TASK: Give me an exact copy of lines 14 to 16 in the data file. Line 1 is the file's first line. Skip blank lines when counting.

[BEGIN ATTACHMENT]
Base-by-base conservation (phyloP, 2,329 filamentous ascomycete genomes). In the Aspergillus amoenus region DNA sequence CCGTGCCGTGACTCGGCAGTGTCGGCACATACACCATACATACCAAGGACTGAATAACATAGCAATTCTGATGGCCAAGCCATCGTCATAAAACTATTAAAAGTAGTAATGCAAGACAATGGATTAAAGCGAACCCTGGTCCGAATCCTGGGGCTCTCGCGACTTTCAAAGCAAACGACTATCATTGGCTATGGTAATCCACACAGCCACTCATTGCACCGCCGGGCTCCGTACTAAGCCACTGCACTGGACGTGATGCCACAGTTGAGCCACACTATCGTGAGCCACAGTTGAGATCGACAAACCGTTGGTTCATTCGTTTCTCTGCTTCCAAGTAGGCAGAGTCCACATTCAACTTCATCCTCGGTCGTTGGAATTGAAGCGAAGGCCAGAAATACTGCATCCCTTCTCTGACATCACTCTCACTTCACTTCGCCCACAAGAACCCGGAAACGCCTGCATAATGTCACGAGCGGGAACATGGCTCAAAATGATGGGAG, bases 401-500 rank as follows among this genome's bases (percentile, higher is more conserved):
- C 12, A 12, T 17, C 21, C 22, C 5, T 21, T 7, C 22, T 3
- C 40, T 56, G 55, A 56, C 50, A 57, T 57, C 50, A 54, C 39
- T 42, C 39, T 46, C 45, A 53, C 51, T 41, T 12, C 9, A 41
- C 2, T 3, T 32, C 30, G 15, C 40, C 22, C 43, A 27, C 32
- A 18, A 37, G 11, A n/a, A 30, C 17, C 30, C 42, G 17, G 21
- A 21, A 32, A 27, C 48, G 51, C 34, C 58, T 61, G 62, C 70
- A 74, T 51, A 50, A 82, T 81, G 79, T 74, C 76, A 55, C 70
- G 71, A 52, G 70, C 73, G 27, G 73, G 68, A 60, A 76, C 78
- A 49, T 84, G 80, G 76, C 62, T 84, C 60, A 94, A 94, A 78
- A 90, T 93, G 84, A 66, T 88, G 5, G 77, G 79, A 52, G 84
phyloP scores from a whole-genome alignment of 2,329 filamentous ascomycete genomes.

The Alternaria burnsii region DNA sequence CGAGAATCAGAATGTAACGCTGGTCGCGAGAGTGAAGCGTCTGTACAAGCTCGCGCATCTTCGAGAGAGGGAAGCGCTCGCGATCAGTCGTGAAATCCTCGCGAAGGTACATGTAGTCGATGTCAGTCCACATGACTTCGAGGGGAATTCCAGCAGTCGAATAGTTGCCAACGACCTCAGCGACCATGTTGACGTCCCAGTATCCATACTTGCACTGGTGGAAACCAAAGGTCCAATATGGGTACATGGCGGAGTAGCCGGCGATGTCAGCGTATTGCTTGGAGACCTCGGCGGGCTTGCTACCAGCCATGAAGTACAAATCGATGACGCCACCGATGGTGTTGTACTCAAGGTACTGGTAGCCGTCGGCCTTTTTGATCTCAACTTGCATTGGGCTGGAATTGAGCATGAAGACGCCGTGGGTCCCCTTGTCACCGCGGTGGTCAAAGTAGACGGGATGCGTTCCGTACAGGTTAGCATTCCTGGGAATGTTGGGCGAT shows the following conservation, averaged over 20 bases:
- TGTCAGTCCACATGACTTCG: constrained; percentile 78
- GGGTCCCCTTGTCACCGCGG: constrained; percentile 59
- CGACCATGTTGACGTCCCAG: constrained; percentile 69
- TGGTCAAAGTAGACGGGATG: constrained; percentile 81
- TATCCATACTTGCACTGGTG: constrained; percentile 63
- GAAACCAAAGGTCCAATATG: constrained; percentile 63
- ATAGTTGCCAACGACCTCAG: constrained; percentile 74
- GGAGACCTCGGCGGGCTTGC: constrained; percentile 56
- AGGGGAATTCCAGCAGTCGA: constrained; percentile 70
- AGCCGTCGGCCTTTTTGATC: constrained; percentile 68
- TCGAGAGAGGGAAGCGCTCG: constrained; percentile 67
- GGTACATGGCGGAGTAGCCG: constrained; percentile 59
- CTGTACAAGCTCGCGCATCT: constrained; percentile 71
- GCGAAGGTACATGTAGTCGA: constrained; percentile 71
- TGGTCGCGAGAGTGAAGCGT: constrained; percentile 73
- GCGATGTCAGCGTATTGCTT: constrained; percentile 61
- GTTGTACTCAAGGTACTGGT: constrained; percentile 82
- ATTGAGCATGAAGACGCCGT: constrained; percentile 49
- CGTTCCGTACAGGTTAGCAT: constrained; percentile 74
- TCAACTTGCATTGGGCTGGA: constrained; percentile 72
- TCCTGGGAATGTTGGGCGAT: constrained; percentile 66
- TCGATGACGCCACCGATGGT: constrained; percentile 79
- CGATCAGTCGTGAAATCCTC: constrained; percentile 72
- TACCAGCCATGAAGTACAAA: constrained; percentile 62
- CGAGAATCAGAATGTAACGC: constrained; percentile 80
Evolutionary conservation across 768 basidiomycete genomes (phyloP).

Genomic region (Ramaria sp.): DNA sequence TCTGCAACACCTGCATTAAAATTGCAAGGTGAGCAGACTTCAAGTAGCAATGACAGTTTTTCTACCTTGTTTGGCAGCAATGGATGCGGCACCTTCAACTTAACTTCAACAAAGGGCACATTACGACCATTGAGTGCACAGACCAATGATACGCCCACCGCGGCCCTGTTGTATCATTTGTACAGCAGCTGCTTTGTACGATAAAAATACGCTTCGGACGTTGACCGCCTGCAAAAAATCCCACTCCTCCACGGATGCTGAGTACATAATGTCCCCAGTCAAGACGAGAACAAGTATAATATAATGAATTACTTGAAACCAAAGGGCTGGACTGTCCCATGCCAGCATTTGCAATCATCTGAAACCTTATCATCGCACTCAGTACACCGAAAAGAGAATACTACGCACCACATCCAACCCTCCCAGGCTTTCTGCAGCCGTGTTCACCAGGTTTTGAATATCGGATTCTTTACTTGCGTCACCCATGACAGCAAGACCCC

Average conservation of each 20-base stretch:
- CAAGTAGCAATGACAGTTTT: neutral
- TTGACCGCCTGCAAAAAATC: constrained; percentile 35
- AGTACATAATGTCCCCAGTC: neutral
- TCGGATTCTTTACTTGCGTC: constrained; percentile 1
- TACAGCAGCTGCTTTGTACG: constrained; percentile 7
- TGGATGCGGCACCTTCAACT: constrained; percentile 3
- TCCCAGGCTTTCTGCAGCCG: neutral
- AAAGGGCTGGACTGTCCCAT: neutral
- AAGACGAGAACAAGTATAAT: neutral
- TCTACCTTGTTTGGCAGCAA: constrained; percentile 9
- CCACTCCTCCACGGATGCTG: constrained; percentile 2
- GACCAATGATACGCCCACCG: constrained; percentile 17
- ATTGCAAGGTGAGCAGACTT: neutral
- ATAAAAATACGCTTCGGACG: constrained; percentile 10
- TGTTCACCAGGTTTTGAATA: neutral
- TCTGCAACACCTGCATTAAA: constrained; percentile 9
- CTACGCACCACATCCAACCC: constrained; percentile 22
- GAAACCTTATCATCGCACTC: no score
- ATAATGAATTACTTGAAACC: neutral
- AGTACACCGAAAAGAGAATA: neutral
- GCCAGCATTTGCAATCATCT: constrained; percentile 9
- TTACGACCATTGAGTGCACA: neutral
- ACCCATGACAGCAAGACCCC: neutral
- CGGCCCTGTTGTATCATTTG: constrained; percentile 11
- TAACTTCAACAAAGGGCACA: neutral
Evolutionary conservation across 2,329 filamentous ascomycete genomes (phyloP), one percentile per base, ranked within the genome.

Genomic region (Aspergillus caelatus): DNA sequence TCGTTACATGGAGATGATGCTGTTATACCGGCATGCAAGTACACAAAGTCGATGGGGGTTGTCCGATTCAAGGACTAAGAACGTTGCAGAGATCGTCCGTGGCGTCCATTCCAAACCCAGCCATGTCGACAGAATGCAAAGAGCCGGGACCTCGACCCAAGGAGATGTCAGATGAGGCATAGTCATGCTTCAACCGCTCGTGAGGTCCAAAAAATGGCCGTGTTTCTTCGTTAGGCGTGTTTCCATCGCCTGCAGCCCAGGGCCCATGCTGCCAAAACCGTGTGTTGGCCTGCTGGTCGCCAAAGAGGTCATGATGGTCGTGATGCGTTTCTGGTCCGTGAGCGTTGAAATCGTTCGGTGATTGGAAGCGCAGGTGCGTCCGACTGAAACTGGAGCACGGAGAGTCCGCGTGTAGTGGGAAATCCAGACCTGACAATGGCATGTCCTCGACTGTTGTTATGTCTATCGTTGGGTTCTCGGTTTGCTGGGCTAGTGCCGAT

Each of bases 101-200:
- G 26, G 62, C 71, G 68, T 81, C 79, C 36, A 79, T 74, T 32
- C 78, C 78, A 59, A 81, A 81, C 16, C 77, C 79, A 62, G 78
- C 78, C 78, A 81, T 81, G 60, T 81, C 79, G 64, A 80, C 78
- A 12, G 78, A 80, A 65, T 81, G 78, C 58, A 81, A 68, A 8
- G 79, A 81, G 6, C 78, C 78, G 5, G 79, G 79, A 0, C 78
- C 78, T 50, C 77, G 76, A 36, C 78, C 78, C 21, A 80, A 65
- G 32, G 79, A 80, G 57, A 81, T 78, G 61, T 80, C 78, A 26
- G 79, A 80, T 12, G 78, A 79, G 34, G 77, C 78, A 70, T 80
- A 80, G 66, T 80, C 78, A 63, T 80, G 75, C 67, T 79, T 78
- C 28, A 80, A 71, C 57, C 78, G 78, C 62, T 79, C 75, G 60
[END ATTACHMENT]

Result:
- TGTCAGTCCACATGACTTCG: constrained; percentile 78
- GGGTCCCCTTGTCACCGCGG: constrained; percentile 59
- CGACCATGTTGACGTCCCAG: constrained; percentile 69